The great thing is that the SAP framework allows you the flexibility to accomplish your business requirements regardless, but in this case it is easier in Payroll!

UPDATE 6/2/2016

In doing some research to answer a question in the comment section below I found a relevant consulting note 1931655 from a few weeks ago 05/25/2016. Per the information in the note there is additional flexibility to be able to access tables other than the ones previously mentioned by adding your own logic. It is also mentioned that you should NOT use this operation to read infotypes within rules and if you needed to then you should create a custom operation.

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Feel free to share your thoughts in the comments below.

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6 Comments

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  1. Imran Sajid Post author

    Naga,

    I must say that I respectfully disagree. I don’t see this as a blog for a functional consultant who is in their initial days of consulting and that was not my intended audience. I would disagree that someone in their initial days of consulting could pick up these concepts in a few days. The concept in this blog is something that I see as advanced and for experienced consultants. I would be quite amazed if someone could understand these concepts as a beginner.

    Thanks for your comment and I am always happy to share knowledge with the community.

    Regards,

    Imran

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  2. Jagan Gunja

    Hi Imran

    Good stuff, Imran!   I agree that it takes a while (years to be realistic), to understand fully about customizing, whether in tables/views, schemas, PCR’s etc.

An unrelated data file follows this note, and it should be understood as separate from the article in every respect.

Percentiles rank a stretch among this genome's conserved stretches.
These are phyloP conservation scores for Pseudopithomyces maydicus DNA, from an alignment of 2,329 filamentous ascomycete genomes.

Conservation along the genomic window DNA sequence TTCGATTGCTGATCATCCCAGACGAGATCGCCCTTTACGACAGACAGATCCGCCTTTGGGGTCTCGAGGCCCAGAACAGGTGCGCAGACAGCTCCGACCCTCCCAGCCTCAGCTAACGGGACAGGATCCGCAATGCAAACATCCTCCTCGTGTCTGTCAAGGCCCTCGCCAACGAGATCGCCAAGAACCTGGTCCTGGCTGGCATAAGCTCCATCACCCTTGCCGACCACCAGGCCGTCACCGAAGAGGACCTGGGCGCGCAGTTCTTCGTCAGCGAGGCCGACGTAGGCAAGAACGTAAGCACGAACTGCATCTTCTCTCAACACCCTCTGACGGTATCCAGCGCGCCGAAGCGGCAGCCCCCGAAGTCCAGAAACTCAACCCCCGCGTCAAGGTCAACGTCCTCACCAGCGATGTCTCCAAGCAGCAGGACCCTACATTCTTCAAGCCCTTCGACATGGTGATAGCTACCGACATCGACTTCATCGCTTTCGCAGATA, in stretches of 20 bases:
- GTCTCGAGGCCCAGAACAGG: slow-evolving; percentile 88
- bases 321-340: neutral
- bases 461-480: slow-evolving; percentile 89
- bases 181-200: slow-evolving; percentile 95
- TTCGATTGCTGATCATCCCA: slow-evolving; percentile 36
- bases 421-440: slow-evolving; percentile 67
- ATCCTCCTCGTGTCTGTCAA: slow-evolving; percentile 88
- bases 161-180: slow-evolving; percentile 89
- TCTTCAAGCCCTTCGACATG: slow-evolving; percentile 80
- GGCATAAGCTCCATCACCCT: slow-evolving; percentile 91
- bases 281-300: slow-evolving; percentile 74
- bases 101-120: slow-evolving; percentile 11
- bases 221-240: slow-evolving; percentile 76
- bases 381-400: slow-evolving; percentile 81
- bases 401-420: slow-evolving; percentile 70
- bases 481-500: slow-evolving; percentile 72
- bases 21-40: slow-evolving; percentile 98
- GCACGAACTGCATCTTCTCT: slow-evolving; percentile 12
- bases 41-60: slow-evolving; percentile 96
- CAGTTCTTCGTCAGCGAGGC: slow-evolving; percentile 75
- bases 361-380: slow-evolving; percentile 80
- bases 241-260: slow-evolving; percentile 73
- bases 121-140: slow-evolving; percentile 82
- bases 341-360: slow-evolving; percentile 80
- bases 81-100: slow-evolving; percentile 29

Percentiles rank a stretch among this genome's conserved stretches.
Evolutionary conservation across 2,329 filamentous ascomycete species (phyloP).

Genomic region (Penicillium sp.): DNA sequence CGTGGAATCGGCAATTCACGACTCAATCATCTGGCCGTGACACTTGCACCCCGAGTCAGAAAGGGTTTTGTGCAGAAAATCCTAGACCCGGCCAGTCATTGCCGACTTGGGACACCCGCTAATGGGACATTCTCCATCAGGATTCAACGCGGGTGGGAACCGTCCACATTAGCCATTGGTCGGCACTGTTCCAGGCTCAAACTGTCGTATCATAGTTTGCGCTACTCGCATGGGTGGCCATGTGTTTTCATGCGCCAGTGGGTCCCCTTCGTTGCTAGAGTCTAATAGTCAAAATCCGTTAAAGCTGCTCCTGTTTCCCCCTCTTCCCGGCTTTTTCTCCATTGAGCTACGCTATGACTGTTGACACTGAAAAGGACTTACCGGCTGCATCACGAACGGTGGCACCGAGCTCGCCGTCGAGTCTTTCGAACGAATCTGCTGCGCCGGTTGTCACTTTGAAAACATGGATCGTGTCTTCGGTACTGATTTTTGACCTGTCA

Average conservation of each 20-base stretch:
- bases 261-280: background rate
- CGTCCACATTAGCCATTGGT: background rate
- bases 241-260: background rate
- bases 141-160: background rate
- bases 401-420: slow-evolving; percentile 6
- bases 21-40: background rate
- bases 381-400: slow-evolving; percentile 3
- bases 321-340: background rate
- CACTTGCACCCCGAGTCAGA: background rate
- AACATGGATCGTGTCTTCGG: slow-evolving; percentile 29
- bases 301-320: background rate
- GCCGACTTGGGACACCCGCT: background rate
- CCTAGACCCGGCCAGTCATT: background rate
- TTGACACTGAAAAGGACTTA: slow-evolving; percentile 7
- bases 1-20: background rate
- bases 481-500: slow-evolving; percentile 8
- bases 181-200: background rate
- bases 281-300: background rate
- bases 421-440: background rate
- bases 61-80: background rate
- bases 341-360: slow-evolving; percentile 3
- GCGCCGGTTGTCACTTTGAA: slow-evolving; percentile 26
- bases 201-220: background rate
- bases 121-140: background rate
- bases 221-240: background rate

Often it has been observed that consultants change some part of a schema/PCR for a scenario, but do not see the full implications on other scenarios or the rest of the implementation.

    I also agree with you that schemas/PCR’s can be customized in different ways to cover business scenarios.  Even custom features, functions, operations, etc are created often.  Some installations have also gone to the extreme, I have observed. 

    One point to note is when customizing a feature to add a new customer field to the feature’s structure, it needs to be ensured that the fields are filled prior to calling the feature.

    Further, I was wondering if you have tested the above pcr with op’n TABLE for SYST table?

    I have gone through the payroll TABLE operation’s ABAP code.  It checks the validity of the table name.  Unless you have changed the ABAP code or allowed other tables using form read-atab-natio or form read-atab-mod, if the table is not one of those allowed, the op’n gives an error.

    In PT op’n TABLE’s code, it does not check the validity of the table name.

    .br JG

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    1. Imran Sajid Post author

      Hi Jagan,

      Thanks for the comment and adding to the discussion. I must say that I never took a look at the code behind the TABLE logic, but I can confirm that I did test the above PCR and have used it in a client system before and it worked as expected. Your point above got me curious so I decided to take a look and here is what I found – you are absolutely right about the logic in the payroll TABLE operation code. After some debugging I found that the system gets the value (System ID in this case) within the VARGB operation

      It happens within INCLUDE RPCBU309_GET_TABLE_FIELD and SUBROUTINE get-table-field. Here are some screenshots showing this as well as showing the value returned in both the code as well as the output log of my schema.

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      I am guessing that the operation should work as expected even for other tables. I will openly admit that my use case of this operation has been limited to this scenario above so I can not say it definitively without testing.

      Regards,

      Imran

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      1. Jagan Gunja

        TABLE itself does not get the field value. 

        In time eval, depending on where the TABLE is used (e.g., pcr called by MOD, pcrs’ between bday and eday or pcr after eday), the table is positioned for a date, etc.

        The next op’n like HRS, etc get the value.

        In payroll, the TABLE op’n should have a valid table name. The op’ns like VARGB, NUM, etc get the data.